Basset Hound Health Considerations

Basset Hound Health Considerations

Health & Safety

The noble if rather comical looking Basset Hound originally hails from France, where it was bred for the hunting of hares and rabbits. The Basset is famous not only for its superior hunting ability, having a sense of smell and scent tracking ability second only to that of the Bloodhound, but because the Basset Hound has also been the subject of several popular culture references, such as being the face of Hush Puppy shoes, and being linked in caricature to Sherlock Holmes.

The Basset Hound has a very distinctive appearance, with its long, low body, short legs, long ears, drooping expression and heavy, wrinkled skin. Some of the signature traits of the Basset Hound may potentially come associated with health complications or issues that the prospective owner should be aware of, and it is important to do your homework before considering a purchase.

Some of the main specialist health and wellness considerations of the Basset Hound are outlined below.

Caring for the ears

The Basset Hound’s ears (which are sometimes referred to as “leathers”) are long and pendulous, and not able to stand up unsupported. This means that the ear canal itself is closed off to fresh air, and air is unable to circulate within the ears. The owner of the Basset Hound must ensure that the ears are kept scrupulously clean and dry at all times, to avoid potential infections or ear mite infestations.

The extreme length of the Basset Hound’s ears means that they are likely to drag on the ground when the dog is walking with its nose down, or hang into their food dishes when eating. Steps should be taken to prevent this from happening, as again this can lead to chronic infections and diseases of the ear.

Basset Hound owners must be prepared to commit to regularly cleaning and drying their dog’s ears, dealing with any wax build up and keeping a close eye on the dog to ensure that no ear problems or infections develop.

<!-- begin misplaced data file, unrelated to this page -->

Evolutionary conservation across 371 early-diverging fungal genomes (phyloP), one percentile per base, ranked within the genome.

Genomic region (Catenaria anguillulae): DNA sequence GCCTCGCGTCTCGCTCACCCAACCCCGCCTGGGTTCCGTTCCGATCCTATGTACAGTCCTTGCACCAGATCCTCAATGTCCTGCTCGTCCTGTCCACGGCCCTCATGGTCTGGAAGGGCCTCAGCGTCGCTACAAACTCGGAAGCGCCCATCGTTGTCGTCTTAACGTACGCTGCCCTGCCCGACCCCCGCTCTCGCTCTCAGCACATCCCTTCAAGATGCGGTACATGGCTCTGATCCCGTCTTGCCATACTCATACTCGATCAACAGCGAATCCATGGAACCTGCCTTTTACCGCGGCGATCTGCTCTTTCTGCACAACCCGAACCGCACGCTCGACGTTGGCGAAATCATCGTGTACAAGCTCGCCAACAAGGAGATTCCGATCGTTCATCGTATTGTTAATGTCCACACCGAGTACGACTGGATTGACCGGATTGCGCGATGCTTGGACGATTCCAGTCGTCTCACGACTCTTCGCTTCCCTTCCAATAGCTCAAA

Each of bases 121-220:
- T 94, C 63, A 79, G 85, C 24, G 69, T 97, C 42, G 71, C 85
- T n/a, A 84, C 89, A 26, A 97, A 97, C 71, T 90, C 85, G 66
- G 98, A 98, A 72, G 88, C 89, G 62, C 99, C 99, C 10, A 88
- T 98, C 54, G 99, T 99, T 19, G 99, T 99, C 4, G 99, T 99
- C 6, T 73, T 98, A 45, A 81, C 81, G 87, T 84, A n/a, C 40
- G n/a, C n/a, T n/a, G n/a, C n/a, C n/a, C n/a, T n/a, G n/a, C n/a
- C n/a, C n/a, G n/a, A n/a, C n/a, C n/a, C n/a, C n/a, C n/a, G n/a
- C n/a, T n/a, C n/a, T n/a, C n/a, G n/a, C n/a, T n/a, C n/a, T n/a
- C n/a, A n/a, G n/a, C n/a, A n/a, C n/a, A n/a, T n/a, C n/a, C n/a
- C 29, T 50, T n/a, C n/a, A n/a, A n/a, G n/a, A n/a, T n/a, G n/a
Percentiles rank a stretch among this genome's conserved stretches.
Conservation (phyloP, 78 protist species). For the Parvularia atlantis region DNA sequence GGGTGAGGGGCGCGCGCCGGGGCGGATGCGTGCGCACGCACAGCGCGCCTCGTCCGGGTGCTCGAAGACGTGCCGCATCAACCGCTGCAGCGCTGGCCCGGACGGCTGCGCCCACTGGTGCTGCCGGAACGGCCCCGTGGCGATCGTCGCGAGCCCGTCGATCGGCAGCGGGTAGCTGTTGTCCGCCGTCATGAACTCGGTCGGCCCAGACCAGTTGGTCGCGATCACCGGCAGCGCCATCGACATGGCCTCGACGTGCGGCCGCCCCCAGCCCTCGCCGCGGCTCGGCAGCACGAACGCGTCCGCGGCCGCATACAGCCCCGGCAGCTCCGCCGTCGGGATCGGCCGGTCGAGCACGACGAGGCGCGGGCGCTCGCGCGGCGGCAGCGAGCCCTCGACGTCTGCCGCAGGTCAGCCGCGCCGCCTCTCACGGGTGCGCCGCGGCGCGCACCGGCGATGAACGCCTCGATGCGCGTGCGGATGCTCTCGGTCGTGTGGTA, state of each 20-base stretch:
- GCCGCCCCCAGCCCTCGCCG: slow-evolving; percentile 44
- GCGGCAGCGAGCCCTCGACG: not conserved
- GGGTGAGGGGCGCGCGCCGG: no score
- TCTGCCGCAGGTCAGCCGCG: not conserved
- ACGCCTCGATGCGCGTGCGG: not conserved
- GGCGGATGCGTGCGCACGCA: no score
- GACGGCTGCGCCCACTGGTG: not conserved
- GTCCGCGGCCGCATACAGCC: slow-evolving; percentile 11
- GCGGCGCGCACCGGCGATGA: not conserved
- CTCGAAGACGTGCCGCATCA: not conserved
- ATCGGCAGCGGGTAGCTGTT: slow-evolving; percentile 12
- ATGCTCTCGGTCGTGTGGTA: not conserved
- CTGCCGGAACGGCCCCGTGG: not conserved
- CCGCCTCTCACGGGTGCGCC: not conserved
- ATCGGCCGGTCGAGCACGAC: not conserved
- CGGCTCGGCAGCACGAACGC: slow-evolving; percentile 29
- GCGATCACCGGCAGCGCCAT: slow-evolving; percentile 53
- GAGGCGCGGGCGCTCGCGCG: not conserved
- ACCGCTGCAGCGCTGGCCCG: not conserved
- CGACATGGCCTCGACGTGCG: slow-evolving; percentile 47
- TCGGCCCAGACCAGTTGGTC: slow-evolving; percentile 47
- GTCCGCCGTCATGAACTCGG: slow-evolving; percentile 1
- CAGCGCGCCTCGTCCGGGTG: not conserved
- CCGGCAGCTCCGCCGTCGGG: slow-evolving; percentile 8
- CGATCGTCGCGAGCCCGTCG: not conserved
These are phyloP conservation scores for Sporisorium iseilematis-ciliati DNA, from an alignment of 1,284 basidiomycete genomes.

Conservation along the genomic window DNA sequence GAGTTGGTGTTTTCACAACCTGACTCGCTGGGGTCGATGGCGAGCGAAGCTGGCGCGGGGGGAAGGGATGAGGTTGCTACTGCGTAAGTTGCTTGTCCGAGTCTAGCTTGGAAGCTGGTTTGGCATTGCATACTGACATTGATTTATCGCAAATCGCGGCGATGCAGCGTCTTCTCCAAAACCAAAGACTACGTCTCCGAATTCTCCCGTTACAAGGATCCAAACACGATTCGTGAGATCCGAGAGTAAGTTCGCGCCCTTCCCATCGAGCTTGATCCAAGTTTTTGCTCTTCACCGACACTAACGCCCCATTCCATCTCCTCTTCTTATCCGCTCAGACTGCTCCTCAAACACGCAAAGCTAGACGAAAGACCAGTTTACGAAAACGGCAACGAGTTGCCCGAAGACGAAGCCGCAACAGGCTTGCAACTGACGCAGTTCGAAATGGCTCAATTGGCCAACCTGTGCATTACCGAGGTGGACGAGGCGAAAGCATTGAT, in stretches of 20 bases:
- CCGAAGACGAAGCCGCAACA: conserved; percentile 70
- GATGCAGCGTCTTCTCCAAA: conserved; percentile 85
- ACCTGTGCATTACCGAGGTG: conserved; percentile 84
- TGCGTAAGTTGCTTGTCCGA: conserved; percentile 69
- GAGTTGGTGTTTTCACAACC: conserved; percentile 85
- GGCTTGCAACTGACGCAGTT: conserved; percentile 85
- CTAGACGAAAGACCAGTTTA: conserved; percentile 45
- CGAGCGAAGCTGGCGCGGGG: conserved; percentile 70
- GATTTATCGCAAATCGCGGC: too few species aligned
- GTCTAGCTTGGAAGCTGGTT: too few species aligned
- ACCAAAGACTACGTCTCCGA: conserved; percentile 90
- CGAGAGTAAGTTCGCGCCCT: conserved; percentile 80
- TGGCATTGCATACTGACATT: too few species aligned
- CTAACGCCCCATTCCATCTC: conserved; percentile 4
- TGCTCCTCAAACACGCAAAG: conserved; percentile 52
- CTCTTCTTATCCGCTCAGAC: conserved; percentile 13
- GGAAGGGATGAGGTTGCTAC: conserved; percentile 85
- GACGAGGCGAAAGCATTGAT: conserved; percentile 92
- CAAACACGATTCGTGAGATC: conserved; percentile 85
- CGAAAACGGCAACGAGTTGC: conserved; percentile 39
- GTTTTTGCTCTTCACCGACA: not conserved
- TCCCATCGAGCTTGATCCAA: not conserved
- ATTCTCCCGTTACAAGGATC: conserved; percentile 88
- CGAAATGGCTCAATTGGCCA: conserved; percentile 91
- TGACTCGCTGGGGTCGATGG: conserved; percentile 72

The Basset Hound build

Dwarfism in people is known as “achondroplasia” and Basset Hounds are one of the few breeds that are considered to have the canine strain of the condition. The Basset Hound’s unusual build, with short legs and a long body, comes about due to the abnormal development of the cartilage and bone that occurs in Basset Hounds, a condition known as osteochondroplasia. Because Basset Hounds are so low to the ground, jumping from too great a height can lead to serious injuries to the hips, spine and legs, as the legs are too short to absorb the impact of the landing correctly. This can cause serious injuries and damage to the health of the dog, and is particularly likely to occur in young puppies and elderly dogs, of which special care should be taken to prevent injury.

Basset Hound eyes

The large, soulful eyes of the Basset Hound can be prone to infections and irritations, as so much of the surface of the eye is prominent and exposed. The bottom of the eye can collect grit and mucous, and the eyes should be wiped daily with a clean, damp cloth to prevent this. Basset owners should keep a watch on their dog’s eyes and be on the lookout for any inflammation, irritations or discharges that may indicate that something is amiss.

Basset Hound coat and skin

The loose skin folds of the Basset Hound can make the dogs particularly susceptible to skin conditions such as dermatitis and sores, and it is important to ensure that the skin folds across the body are kept clean and dry, and regularly checked over. This is particularly true for the skin folds of the face, as the Basset Hound is a serious drooler! This can lead to yeast infections developing around the mouth, and wiping the skin folds around the mouth with a clean cloth before applying a canine-safe absorbent powder can help to prevent this.

Exercising a Basset Hound

While the low stature and heavy build of the Basset Hound may give the impression of a sedentary dog that does not need much exercise, the Basset does in fact need plenty of activity to keep healthy. Bred for endurance rather than sudden turns of speed, the Basset Hound may not be front of the pack in any rough and tumble races, but they will probably be able to keep going long after most of the other dogs have conked out! The Basset Hound does require a reasonable amount of exercise in order to maintain their weight and general health, and particularly enjoys long walks and adventures.

The longevity of Basset Hounds

The Basset Hound’s average lifespan is around 11 years, which is firmly in the middle of the “normal” range for dogs of the Basset’s size and breed history.

The leading causes of death in maturity for Basset Hounds are considered to be cancer and old age, with heart problems and bloat (GDV) also being mentioned. Obesity can be a problem for Basset Hounds in their later years, which can exacerbate or contribute to any other health conditions present. Feeding a complete balanced diet and keeping your dog active into old age can help to ensure that they stay fit and healthy for life.

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